Q. The literature that comes with my oral contraceptives warns about sudden pain in the calf as a possible indication of a blood clot forming. As a result, every time I feel the slightest pain in my calves, I worry incessantly until it goes away. I suspect that at least some of the time, these pains are exercise-related. How worried should I be? How do I know when to ask my husband to call an ambulance because I indeed have a blood clot rampaging toward my brain? I have been on a low-dose birth-control pill for five years; I'm 30 years old.
A. First, relax and take a deep breath! Although the package insert for oral contraceptives can be frightening indeed, so is the list of possible side effects for all medications, including aspirin (a slim chance of bleeding in the brain) or Tylenol (has been known to cause liver problems). Yet you likely have taken these without thinking of these remote, but possible side effects. Blood clots in the legs are a rare but possible side effect in women on the Pill. Mostly they are seen in women with a genetic predisposition to clotting. If you were one of these women, you would probably already have had a clot after 5 years on the pill. Women who smoke, particularly those over age 35, also have a higher risk of clots.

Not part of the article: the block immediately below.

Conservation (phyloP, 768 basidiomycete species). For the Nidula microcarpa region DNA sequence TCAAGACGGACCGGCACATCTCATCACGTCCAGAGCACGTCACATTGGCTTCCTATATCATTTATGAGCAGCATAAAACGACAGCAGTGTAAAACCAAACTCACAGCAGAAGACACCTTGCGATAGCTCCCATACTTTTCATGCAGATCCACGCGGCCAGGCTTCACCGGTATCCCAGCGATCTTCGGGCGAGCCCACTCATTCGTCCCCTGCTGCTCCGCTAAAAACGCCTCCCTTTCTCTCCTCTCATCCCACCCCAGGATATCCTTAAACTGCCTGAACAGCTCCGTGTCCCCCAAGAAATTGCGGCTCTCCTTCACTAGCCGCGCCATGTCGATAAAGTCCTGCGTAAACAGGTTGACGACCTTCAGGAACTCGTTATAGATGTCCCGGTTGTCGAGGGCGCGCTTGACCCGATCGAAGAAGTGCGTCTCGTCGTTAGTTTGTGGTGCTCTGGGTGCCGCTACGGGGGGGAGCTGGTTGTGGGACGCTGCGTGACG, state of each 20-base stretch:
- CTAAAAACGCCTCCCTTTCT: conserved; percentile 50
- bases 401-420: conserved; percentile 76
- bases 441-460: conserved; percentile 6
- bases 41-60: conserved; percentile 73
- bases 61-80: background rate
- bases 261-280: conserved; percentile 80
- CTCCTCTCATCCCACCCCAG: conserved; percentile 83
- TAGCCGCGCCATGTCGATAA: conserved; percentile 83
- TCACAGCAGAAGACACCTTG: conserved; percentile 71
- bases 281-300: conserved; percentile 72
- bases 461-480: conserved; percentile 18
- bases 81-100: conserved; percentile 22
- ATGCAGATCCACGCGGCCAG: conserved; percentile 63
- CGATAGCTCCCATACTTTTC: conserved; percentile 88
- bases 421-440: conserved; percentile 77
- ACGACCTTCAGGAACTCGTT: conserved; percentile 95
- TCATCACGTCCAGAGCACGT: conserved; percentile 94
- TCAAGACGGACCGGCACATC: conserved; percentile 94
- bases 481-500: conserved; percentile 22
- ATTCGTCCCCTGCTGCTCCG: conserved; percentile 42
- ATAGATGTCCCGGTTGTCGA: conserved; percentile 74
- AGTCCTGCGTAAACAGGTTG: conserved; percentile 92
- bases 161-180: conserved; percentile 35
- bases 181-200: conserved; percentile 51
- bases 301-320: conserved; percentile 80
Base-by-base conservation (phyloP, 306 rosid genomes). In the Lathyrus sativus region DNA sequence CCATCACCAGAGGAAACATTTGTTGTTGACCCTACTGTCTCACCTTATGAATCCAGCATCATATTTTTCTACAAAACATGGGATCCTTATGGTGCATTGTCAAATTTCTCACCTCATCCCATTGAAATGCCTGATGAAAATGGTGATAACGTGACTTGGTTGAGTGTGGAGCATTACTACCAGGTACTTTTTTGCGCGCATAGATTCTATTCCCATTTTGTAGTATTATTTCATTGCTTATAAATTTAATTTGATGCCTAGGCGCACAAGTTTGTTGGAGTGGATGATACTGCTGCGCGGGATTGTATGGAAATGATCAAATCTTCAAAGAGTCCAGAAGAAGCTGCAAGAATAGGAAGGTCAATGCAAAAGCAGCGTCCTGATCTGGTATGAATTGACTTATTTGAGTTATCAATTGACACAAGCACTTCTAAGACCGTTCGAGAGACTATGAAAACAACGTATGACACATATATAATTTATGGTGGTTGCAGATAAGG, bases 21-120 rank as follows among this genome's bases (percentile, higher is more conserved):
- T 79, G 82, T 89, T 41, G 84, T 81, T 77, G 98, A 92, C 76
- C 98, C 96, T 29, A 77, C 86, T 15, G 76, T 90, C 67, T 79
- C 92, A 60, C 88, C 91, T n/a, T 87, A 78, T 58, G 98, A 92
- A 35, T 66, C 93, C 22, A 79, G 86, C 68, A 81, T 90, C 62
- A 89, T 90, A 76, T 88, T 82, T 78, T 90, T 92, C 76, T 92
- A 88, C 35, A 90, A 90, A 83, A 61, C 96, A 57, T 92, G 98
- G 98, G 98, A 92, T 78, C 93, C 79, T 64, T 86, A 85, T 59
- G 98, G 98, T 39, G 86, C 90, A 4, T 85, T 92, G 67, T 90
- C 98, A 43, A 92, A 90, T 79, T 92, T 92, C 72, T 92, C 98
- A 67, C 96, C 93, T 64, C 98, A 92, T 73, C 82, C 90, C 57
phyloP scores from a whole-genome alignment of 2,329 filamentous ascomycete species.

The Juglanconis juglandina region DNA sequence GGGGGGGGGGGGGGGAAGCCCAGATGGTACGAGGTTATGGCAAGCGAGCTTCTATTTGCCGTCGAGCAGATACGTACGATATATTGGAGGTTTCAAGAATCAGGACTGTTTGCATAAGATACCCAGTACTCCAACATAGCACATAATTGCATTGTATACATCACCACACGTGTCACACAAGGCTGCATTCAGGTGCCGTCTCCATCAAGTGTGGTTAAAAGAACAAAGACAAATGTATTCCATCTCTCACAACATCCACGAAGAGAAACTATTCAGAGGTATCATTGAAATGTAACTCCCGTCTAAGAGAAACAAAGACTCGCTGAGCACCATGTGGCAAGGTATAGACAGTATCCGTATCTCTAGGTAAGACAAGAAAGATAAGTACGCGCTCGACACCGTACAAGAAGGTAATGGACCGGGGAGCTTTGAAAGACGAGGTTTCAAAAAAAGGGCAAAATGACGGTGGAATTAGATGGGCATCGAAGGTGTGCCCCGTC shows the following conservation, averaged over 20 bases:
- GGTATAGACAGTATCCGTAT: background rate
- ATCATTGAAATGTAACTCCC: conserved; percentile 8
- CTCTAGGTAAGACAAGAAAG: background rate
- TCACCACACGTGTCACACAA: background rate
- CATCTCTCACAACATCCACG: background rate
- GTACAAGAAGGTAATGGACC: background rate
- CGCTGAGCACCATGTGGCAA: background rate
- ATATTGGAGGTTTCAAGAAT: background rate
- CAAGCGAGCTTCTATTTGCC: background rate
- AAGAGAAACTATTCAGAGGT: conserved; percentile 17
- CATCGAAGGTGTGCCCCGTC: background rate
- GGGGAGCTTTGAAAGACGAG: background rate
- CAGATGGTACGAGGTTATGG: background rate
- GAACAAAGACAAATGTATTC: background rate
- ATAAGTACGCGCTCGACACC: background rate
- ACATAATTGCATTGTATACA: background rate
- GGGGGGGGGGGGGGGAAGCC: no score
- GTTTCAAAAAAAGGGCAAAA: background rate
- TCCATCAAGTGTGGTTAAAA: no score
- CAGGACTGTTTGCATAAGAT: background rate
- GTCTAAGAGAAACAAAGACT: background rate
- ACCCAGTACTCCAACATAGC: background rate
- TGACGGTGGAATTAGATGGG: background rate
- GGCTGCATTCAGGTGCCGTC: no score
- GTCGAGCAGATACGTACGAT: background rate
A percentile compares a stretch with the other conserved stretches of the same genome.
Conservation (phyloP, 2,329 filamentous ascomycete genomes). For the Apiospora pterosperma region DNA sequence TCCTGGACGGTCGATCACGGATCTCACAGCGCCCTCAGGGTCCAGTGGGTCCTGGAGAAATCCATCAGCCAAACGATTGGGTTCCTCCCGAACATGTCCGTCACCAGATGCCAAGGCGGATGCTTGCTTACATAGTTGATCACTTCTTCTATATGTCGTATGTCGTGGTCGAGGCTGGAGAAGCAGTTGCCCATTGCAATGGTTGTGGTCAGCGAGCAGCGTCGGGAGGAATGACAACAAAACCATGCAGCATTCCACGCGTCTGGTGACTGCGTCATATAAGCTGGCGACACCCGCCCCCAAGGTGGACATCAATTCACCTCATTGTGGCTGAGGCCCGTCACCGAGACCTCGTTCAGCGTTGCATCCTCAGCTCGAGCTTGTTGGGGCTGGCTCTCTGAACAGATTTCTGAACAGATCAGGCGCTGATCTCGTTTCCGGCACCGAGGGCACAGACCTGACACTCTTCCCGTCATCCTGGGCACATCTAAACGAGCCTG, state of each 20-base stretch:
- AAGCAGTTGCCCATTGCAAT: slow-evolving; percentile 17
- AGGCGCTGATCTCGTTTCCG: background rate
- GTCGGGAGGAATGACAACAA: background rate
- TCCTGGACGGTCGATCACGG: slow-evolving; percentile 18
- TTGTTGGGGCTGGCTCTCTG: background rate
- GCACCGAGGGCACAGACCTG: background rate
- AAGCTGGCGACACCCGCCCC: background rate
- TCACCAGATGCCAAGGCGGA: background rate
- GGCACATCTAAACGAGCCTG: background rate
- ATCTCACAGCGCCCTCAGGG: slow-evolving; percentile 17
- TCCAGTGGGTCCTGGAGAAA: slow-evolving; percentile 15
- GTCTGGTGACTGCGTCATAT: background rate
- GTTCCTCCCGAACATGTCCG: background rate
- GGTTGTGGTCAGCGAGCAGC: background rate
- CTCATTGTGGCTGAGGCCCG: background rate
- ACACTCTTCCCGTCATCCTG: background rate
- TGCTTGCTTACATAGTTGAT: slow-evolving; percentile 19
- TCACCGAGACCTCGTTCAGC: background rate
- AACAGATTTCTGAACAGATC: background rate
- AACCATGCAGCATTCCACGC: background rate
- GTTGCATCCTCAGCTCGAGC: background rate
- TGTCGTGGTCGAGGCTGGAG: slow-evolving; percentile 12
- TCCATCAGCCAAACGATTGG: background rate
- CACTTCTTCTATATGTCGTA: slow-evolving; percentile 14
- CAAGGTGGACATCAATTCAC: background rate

If this is really upsetting you to this degree, ask yourself why you are so incessant about this. Perhaps you do not want to be on the pill, which should prompt a discussion with your husband about other options for birth control such as condoms or a diaphragm. But remember, these also will come with warnings about side effects regarding latex allergy and increased risk of urinary tract infections. There is no simple answer! As far as when to call for help, know the symptoms of a clot, which are more than simple pain (your aches probably are due to exercise) and include swelling of the calf and inability to move your toes forward without excruciating pain. Blood clots in your legs do not go to your brain since in most persons the lungs filter out the clots before they ever get to the heart, let alone the brain.
Instead of obsessing about a remote possibility, try to focus on the health benefits of the pill, including not only a high success rate for contraception but also a 50 percent reduction in ovarian cancer risk and a higher degree of bone mass at the time of menopause leading to a marked decrease in risk of osteoporosis.